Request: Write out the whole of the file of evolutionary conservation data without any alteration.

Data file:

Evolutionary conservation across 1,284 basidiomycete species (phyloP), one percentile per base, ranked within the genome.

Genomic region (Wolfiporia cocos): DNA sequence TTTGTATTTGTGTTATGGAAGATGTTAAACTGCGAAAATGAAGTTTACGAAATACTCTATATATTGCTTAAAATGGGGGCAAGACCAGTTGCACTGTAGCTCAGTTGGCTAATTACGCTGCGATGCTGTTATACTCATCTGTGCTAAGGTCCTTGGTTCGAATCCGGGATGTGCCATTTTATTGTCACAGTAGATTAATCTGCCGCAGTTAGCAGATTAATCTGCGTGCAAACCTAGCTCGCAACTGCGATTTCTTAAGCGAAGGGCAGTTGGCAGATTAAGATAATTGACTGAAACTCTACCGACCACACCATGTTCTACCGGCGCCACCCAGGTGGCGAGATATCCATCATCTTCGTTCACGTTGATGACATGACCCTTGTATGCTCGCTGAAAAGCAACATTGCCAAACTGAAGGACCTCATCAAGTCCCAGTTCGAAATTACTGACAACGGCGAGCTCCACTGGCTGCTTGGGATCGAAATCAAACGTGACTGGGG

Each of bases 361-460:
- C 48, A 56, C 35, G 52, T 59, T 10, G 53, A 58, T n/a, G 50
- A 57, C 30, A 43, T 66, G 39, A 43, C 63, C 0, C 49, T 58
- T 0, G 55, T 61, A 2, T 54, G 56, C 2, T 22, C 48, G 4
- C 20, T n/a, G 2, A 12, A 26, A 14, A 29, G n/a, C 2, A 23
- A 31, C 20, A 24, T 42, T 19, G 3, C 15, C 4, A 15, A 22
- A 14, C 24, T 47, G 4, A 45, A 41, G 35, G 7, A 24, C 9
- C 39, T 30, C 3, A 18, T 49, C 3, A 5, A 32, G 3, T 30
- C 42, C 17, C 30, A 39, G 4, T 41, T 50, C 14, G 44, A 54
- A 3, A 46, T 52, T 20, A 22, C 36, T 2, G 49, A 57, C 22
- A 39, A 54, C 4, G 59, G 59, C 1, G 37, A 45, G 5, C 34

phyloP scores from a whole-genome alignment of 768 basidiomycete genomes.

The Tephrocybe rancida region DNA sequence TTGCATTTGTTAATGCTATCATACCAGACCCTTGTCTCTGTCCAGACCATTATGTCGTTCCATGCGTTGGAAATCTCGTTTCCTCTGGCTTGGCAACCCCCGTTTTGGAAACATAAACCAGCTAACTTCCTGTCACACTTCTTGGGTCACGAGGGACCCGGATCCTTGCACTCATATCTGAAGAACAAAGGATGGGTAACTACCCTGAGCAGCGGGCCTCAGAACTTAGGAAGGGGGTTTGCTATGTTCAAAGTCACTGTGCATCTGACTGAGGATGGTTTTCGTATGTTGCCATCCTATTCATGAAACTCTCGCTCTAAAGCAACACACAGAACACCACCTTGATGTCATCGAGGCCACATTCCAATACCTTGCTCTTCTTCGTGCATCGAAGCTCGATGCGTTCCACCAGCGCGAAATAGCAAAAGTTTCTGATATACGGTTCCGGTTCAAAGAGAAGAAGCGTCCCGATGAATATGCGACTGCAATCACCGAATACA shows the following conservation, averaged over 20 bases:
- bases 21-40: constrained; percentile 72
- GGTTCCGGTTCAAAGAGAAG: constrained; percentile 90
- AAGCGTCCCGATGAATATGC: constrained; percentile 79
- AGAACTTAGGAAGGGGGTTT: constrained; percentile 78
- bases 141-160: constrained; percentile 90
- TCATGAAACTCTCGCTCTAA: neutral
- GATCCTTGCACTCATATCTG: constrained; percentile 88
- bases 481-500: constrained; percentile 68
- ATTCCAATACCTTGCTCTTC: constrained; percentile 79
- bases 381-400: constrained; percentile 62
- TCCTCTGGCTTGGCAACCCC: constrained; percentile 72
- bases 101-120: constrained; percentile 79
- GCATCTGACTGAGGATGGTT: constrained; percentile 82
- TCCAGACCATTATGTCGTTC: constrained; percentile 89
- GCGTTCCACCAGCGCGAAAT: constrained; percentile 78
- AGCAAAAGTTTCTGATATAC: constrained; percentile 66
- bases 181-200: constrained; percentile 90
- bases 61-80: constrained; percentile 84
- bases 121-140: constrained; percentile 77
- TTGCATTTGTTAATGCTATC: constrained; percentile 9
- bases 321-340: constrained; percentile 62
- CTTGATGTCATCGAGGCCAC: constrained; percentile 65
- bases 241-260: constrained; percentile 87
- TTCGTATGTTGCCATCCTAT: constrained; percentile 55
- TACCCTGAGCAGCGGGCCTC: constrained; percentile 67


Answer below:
Evolutionary conservation across 1,284 basidiomycete species (phyloP), one percentile per base, ranked within the genome.

Genomic region (Wolfiporia cocos): DNA sequence TTTGTATTTGTGTTATGGAAGATGTTAAACTGCGAAAATGAAGTTTACGAAATACTCTATATATTGCTTAAAATGGGGGCAAGACCAGTTGCACTGTAGCTCAGTTGGCTAATTACGCTGCGATGCTGTTATACTCATCTGTGCTAAGGTCCTTGGTTCGAATCCGGGATGTGCCATTTTATTGTCACAGTAGATTAATCTGCCGCAGTTAGCAGATTAATCTGCGTGCAAACCTAGCTCGCAACTGCGATTTCTTAAGCGAAGGGCAGTTGGCAGATTAAGATAATTGACTGAAACTCTACCGACCACACCATGTTCTACCGGCGCCACCCAGGTGGCGAGATATCCATCATCTTCGTTCACGTTGATGACATGACCCTTGTATGCTCGCTGAAAAGCAACATTGCCAAACTGAAGGACCTCATCAAGTCCCAGTTCGAAATTACTGACAACGGCGAGCTCCACTGGCTGCTTGGGATCGAAATCAAACGTGACTGGGG

Each of bases 361-460:
- C 48, A 56, C 35, G 52, T 59, T 10, G 53, A 58, T n/a, G 50
- A 57, C 30, A 43, T 66, G 39, A 43, C 63, C 0, C 49, T 58
- T 0, G 55, T 61, A 2, T 54, G 56, C 2, T 22, C 48, G 4
- C 20, T n/a, G 2, A 12, A 26, A 14, A 29, G n/a, C 2, A 23
- A 31, C 20, A 24, T 42, T 19, G 3, C 15, C 4, A 15, A 22
- A 14, C 24, T 47, G 4, A 45, A 41, G 35, G 7, A 24, C 9
- C 39, T 30, C 3, A 18, T 49, C 3, A 5, A 32, G 3, T 30
- C 42, C 17, C 30, A 39, G 4, T 41, T 50, C 14, G 44, A 54
- A 3, A 46, T 52, T 20, A 22, C 36, T 2, G 49, A 57, C 22
- A 39, A 54, C 4, G 59, G 59, C 1, G 37, A 45, G 5, C 34

phyloP scores from a whole-genome alignment of 768 basidiomycete genomes.

The Tephrocybe rancida region DNA sequence TTGCATTTGTTAATGCTATCATACCAGACCCTTGTCTCTGTCCAGACCATTATGTCGTTCCATGCGTTGGAAATCTCGTTTCCTCTGGCTTGGCAACCCCCGTTTTGGAAACATAAACCAGCTAACTTCCTGTCACACTTCTTGGGTCACGAGGGACCCGGATCCTTGCACTCATATCTGAAGAACAAAGGATGGGTAACTACCCTGAGCAGCGGGCCTCAGAACTTAGGAAGGGGGTTTGCTATGTTCAAAGTCACTGTGCATCTGACTGAGGATGGTTTTCGTATGTTGCCATCCTATTCATGAAACTCTCGCTCTAAAGCAACACACAGAACACCACCTTGATGTCATCGAGGCCACATTCCAATACCTTGCTCTTCTTCGTGCATCGAAGCTCGATGCGTTCCACCAGCGCGAAATAGCAAAAGTTTCTGATATACGGTTCCGGTTCAAAGAGAAGAAGCGTCCCGATGAATATGCGACTGCAATCACCGAATACA shows the following conservation, averaged over 20 bases:
- bases 21-40: constrained; percentile 72
- GGTTCCGGTTCAAAGAGAAG: constrained; percentile 90
- AAGCGTCCCGATGAATATGC: constrained; percentile 79
- AGAACTTAGGAAGGGGGTTT: constrained; percentile 78
- bases 141-160: constrained; percentile 90
- TCATGAAACTCTCGCTCTAA: neutral
- GATCCTTGCACTCATATCTG: constrained; percentile 88
- bases 481-500: constrained; percentile 68
- ATTCCAATACCTTGCTCTTC: constrained; percentile 79
- bases 381-400: constrained; percentile 62
- TCCTCTGGCTTGGCAACCCC: constrained; percentile 72
- bases 101-120: constrained; percentile 79
- GCATCTGACTGAGGATGGTT: constrained; percentile 82
- TCCAGACCATTATGTCGTTC: constrained; percentile 89
- GCGTTCCACCAGCGCGAAAT: constrained; percentile 78
- AGCAAAAGTTTCTGATATAC: constrained; percentile 66
- bases 181-200: constrained; percentile 90
- bases 61-80: constrained; percentile 84
- bases 121-140: constrained; percentile 77
- TTGCATTTGTTAATGCTATC: constrained; percentile 9
- bases 321-340: constrained; percentile 62
- CTTGATGTCATCGAGGCCAC: constrained; percentile 65
- bases 241-260: constrained; percentile 87
- TTCGTATGTTGCCATCCTAT: constrained; percentile 55
- TACCCTGAGCAGCGGGCCTC: constrained; percentile 67